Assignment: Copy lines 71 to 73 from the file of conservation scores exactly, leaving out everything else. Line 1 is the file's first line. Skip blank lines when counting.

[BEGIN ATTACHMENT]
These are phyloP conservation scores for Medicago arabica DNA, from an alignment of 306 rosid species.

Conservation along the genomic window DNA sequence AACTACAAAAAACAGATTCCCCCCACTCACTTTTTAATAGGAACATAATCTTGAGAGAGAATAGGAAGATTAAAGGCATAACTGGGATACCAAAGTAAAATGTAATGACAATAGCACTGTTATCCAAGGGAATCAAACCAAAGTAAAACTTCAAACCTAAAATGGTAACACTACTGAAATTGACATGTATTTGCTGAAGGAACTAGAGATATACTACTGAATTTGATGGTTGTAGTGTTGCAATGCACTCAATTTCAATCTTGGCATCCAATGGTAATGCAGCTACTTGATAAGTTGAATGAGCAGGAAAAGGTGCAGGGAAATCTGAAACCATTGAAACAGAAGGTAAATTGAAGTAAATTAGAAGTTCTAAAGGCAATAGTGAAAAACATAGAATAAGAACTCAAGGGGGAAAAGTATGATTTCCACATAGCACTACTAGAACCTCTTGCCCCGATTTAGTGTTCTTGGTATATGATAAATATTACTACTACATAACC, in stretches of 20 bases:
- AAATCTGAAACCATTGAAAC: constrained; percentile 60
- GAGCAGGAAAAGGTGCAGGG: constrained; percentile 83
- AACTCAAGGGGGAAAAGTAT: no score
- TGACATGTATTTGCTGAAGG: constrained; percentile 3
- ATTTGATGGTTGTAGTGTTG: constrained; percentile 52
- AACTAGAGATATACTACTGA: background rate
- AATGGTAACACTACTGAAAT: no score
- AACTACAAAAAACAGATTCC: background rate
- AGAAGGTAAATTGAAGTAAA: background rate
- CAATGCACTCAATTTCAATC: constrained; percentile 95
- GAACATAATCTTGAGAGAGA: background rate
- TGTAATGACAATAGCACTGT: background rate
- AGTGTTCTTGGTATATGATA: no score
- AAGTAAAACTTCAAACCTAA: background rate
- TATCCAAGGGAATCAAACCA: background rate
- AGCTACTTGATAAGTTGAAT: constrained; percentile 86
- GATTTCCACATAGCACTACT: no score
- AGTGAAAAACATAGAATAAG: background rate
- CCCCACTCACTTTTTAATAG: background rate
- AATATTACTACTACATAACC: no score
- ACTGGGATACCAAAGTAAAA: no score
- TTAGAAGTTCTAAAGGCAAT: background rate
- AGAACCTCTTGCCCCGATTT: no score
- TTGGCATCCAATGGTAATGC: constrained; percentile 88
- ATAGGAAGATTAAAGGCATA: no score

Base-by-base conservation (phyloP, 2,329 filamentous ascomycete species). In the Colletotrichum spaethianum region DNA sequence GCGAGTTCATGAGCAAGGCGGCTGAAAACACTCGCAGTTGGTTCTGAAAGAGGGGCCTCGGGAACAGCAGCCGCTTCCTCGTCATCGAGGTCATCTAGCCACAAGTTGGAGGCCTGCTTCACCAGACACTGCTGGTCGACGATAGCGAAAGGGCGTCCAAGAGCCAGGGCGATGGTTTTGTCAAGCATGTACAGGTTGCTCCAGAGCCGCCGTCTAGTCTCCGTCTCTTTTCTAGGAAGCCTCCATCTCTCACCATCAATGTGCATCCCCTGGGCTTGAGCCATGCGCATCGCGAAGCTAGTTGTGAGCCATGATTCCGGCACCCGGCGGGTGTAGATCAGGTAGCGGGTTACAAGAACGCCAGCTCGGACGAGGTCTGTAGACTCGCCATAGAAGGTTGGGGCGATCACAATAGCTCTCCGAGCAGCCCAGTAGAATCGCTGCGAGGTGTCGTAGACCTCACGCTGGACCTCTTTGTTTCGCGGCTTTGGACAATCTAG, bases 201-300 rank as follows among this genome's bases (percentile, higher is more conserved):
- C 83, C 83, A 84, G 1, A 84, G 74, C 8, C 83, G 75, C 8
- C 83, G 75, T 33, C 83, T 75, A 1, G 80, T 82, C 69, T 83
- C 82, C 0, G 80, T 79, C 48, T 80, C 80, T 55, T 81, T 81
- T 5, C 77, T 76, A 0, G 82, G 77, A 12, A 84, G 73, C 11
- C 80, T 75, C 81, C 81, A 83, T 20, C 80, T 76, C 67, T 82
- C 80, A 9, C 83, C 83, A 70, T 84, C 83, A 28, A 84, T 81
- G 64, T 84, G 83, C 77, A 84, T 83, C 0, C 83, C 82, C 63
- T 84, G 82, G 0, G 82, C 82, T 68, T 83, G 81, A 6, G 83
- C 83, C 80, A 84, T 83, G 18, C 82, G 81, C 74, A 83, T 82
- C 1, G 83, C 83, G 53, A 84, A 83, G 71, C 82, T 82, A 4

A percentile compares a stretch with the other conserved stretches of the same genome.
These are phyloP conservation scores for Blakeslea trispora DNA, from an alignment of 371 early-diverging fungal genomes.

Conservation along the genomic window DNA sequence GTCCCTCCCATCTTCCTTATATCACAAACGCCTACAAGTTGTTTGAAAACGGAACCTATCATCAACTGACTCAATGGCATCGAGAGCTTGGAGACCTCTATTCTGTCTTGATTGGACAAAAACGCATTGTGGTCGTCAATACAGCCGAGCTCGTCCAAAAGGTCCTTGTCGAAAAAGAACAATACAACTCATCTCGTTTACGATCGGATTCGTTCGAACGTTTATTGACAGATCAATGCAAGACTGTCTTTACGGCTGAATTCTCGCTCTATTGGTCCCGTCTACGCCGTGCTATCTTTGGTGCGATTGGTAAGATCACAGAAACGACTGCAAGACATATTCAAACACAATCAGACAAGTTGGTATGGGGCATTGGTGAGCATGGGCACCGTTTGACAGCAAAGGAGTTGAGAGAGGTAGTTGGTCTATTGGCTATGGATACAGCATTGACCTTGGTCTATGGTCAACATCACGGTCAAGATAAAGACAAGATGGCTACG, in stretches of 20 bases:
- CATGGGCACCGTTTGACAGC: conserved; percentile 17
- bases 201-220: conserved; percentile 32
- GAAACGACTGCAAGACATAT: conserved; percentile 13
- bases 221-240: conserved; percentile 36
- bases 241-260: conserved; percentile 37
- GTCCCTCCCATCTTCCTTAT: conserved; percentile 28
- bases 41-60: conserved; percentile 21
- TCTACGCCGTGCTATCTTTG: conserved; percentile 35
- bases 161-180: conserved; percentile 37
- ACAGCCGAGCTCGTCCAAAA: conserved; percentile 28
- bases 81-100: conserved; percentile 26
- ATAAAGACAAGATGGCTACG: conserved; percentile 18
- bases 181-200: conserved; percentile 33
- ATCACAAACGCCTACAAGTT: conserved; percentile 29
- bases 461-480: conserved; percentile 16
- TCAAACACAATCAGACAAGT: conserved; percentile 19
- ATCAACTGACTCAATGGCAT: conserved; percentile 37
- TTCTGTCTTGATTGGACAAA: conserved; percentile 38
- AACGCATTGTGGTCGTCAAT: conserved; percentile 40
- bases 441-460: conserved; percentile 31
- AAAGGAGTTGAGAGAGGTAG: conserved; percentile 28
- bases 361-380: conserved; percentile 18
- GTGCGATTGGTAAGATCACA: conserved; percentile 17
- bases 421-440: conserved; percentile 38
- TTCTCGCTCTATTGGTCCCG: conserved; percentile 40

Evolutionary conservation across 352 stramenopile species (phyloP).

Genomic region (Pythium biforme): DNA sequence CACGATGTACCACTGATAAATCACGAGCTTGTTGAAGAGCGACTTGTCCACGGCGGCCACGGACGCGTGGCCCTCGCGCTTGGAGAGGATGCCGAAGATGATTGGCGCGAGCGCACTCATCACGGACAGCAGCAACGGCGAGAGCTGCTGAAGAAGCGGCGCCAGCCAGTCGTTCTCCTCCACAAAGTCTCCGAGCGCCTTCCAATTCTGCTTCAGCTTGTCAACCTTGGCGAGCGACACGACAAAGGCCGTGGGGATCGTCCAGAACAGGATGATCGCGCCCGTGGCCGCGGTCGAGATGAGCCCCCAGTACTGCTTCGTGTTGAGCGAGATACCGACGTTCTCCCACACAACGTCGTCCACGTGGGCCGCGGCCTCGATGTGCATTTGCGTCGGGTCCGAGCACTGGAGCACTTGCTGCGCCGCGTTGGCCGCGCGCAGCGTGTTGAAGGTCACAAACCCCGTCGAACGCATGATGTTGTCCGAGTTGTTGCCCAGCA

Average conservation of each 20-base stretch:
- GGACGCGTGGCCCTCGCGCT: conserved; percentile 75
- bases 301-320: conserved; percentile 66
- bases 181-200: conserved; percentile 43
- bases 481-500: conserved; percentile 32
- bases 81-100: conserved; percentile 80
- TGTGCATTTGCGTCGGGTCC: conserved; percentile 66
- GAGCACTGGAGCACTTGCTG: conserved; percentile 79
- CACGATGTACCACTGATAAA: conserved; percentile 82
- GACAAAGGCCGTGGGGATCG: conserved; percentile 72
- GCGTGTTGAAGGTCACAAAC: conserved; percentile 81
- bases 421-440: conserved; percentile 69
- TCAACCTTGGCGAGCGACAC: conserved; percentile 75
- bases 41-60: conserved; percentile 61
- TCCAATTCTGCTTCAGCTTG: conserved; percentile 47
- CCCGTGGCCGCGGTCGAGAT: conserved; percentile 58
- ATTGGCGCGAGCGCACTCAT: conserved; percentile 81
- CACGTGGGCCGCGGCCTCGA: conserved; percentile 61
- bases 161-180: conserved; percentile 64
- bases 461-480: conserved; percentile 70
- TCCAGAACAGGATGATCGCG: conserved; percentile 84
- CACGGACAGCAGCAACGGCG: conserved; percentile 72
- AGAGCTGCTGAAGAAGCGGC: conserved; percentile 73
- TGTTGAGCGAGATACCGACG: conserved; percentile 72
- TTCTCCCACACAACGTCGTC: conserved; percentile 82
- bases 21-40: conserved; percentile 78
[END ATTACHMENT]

- bases 301-320: conserved; percentile 66
- bases 181-200: conserved; percentile 43
- bases 481-500: conserved; percentile 32